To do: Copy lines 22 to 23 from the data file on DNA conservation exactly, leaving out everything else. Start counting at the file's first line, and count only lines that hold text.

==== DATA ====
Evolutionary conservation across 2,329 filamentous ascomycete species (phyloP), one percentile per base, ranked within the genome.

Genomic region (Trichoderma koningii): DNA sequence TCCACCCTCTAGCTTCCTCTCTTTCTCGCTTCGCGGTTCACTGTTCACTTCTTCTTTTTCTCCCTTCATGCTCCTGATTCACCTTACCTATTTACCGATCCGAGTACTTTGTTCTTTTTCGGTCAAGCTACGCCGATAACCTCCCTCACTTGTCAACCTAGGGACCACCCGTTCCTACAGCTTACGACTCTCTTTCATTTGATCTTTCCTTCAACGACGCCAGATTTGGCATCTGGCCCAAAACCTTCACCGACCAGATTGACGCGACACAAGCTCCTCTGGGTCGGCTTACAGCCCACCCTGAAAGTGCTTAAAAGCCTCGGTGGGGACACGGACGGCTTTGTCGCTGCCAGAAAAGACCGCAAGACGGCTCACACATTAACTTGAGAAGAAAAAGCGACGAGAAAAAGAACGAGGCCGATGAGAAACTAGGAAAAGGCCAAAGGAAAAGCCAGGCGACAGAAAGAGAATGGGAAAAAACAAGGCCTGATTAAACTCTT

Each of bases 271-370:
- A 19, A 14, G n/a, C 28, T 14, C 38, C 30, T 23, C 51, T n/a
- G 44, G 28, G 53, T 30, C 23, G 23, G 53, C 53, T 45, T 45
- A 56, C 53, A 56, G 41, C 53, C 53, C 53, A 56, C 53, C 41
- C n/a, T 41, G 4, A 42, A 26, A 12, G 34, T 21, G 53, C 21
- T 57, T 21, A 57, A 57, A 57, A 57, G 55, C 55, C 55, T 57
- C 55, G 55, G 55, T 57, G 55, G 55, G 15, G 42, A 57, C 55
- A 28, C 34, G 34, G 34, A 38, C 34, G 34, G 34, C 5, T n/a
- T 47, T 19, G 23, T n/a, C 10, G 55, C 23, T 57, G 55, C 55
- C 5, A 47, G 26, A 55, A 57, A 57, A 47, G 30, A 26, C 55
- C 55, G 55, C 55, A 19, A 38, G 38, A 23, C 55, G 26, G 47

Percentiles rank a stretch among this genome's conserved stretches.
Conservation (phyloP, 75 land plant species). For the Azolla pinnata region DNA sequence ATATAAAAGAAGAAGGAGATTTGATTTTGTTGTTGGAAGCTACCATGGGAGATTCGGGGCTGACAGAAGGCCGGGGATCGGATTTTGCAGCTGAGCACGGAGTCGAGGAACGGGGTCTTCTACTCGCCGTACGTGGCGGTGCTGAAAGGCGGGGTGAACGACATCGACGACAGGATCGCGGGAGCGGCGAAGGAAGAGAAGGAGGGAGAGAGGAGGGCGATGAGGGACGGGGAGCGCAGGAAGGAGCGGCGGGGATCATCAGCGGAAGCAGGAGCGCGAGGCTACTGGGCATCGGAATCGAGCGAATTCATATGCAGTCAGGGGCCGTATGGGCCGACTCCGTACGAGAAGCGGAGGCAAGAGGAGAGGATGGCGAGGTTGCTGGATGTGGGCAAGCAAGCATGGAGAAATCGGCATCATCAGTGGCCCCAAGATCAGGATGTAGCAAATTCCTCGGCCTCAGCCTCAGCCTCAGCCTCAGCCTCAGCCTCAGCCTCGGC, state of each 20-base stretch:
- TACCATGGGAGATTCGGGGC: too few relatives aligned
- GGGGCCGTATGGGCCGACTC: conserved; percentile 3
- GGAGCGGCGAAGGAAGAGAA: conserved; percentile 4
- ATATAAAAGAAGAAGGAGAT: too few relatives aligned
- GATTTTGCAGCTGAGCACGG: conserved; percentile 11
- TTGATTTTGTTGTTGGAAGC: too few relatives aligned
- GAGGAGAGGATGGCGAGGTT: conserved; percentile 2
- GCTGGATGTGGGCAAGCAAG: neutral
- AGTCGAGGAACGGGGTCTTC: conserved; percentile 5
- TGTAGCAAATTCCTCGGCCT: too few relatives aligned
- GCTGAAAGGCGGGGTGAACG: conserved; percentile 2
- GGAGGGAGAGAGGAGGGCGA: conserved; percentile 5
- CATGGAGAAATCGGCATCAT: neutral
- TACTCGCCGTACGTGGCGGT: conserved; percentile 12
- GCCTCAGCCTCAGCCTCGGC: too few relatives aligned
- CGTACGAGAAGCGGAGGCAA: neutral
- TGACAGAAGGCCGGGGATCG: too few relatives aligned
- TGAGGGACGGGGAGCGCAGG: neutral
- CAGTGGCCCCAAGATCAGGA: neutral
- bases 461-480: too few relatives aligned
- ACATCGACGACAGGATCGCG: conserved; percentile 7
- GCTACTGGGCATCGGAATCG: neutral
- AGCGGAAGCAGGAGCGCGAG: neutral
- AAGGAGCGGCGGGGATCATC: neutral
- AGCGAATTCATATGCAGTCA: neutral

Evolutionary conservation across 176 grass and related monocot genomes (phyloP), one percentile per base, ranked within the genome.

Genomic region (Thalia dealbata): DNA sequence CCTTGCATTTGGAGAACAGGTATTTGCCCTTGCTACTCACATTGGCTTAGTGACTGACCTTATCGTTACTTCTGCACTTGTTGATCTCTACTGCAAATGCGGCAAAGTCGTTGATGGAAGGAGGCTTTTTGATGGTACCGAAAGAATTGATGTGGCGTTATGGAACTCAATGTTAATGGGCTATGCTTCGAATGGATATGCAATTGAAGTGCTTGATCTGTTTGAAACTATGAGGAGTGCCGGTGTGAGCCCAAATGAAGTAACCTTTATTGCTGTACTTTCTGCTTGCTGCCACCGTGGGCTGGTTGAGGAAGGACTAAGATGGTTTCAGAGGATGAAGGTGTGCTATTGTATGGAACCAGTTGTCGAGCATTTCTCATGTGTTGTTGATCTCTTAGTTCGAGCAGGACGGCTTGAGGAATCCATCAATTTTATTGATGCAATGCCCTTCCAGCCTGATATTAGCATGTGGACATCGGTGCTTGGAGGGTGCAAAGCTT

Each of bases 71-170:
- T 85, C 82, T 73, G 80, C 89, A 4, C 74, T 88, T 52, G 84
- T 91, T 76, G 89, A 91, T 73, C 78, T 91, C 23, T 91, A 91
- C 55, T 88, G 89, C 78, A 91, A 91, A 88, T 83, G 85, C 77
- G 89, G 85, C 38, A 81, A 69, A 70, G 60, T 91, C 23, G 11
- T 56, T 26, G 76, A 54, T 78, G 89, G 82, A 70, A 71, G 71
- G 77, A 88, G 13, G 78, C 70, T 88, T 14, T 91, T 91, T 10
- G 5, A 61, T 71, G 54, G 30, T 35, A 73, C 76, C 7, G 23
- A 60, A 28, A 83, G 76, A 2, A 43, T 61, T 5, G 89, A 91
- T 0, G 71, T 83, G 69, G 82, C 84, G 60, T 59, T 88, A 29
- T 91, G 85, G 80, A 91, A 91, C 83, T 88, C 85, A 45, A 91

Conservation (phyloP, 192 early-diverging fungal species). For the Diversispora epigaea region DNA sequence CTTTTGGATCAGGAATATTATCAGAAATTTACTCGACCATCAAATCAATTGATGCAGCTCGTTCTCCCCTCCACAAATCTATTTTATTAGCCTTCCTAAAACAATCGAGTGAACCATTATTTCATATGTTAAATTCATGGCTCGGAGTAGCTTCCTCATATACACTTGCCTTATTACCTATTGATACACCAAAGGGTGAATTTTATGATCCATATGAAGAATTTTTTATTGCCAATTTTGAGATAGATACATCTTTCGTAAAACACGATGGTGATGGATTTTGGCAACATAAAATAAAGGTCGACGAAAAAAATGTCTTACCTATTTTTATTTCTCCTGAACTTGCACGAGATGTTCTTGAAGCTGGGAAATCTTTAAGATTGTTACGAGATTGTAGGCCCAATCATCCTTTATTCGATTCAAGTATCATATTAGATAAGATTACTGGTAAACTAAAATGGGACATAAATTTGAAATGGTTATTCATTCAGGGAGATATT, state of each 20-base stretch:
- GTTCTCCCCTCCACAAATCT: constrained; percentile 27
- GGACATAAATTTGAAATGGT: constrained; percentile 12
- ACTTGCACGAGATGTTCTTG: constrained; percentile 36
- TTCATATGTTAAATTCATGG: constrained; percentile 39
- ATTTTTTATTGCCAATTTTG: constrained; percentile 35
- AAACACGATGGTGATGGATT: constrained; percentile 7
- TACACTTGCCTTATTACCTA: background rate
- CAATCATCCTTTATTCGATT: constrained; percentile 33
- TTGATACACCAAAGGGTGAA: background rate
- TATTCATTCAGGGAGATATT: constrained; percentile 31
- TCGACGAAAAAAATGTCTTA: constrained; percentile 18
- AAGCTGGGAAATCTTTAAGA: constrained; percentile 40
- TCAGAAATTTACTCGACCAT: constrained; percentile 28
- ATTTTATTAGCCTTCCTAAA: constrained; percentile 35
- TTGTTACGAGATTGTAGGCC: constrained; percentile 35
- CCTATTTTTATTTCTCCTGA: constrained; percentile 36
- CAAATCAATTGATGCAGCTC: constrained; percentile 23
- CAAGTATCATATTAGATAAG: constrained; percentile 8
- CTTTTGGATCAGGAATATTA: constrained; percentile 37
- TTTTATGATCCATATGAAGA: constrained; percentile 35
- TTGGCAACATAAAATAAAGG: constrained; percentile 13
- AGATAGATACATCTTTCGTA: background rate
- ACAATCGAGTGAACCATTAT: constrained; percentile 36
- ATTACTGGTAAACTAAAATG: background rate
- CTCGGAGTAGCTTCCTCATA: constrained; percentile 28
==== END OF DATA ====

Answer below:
- GAGGAGAGGATGGCGAGGTT: conserved; percentile 2
- GCTGGATGTGGGCAAGCAAG: neutral